CAPTAIN DISNEY ROEBUCK (1819-1885)
By
Jennifer Carnell


A note on the text on this page: this was originally written in 2005 and soon removed from the web. I was planning to write an entry on Roebuck for my book on Victorian theatre. To my surprise in 2014, after ten years of research, and while preparing the final book for publication, I found the entire webpage had been copied word for word and made available by a South African university website encyclopedia without my permission and without any attribution of any kind; this has now been removed, but as it was read by hundreds and possibly saved or cited I have decided to put my old page back on the web to assert my own authorship as a matter of record. The entry in my book is now much longer than the text below, corrected and has a considerable amount of information about Roebuck's life and work, his family and his secret children from other relationships.

Captain Francis Algernon Disney Roebuck was, alongside his contemporary Captain Horton Rhys, one of the most well known amateur actors of the 1850s. Roebuck was born at Grove House in Devon, near Teignmouth, the son of Henry Disney Roebuck of Ingress Park in Kent, and came from a family with a long history of service in the army. Roebuck followed family tradition by joining the army in 1837 and became a captain in the 23rd Royal Welsh Fusiliers. He served in Britain, the West Indies, and Canada, and organised garrison amateur theatricals. In 1841 he married Anne Halloran (Annie died in London in 1898 aged 72).

On the 10th July 1855 Disney Roebuck was involved in organising a one-off performance at Campden House of the Wilkie Collins play The Lighthouse, to raise money for the Hospital for Consumption. Charles Dickens played the part of Aaron Gurnock and Collins played the younger Gurnock. Dickens wrote to Roebuck: 'I found your cordial note, which I assure you has given me great pleasure. I am heartily proud of such a tribute from a brother actor, and shall live in the agreeable hope that when we next meet upon the boards we shall play in the same piece.'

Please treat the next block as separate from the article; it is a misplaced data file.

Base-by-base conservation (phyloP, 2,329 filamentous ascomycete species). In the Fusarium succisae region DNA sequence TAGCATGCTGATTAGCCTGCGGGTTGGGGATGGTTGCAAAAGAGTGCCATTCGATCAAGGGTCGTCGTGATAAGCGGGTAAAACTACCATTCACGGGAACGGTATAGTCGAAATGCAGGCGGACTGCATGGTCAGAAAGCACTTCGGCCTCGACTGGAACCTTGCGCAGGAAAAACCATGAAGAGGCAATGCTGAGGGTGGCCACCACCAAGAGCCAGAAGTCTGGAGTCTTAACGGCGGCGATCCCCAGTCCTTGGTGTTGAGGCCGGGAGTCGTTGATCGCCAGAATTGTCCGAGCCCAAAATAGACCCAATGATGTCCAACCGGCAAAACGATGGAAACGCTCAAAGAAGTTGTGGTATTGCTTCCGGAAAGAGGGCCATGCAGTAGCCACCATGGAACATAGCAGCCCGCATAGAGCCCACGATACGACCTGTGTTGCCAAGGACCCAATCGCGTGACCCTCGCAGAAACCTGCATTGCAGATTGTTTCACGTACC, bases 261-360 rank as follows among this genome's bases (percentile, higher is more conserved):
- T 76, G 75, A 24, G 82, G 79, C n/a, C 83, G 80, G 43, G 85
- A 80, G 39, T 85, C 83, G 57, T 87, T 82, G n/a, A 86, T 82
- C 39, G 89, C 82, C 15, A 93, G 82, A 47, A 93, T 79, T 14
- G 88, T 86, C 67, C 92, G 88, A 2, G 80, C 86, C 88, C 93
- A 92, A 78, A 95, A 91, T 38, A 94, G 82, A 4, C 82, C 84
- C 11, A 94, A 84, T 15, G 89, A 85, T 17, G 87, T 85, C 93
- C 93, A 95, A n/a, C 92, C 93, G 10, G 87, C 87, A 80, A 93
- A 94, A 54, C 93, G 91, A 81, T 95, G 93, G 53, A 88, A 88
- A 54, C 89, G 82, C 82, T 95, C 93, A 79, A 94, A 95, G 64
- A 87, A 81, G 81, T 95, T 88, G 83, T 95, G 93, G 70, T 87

Throughout the 1850s Roebuck was involved in army theatricals and charity performances. The Queen and Prince Albert attended one of the garrison performances at Aldershot in 1856, and on more than one occasion he guest starred with companies among whom the young Mary Elizabeth Braddon was a member. In 1864 he toured the United Kingdom with his amateur company, the United Service Dramatic Club. Among his most popular roles were in plays adapted from novels by Mary Braddon, such as Robert Audley in Lady Audley's Secret, Henry Dunbar in Henry Dunbar and John Mellish in Aurora Floyd. Other leading roles included Archibald Carlyle in East Lynne, the title role in David Garrick, Salem Scudder in The Octoroon, and Inspector Bucket in Bleak House

In 1867, like Horton Rhys some years earlier, Disney Roebuck decided to become a professional actor and theatre manager and with his company toured the country for six years. In 1873 the company left for South Africa, arriving in Cape Town, where he successfully established a theatre.

Roebuck died in South Africa on the 22nd March 1885. Jennifer Carnell.

To read more about Disney Roebuck and his family, see Mary Elizabeth Braddon and the Victorian Theatre.

A carte de visite photograph by W.G. Smith of Southsea of Annie and Captain Disney Roebuck's son Algernon, who greatly resembled his father, circa 1870. Francis Henry Algernon Disney Roebuck was born in Trinidad in about 1846, and became a soldier, serving firstly as a captain in the 83rd Regiment and then in the 46th Regiment. Roebuck also had a number of secret children, some of whom became actors, and one of the grandsons from this line became a well known stage and film actor in America.

BACK TO VICTORIAN THEATRE

BACK TO THE SENSATION PRESS MAIN INDEX

Written & maintained by Jennifer Carnell: jennifercarnell@sensationpress.com

Copyright © 2005 - 2017, The Sensation Press, All Rights Reserved.

The Sensation Press
United Kingdom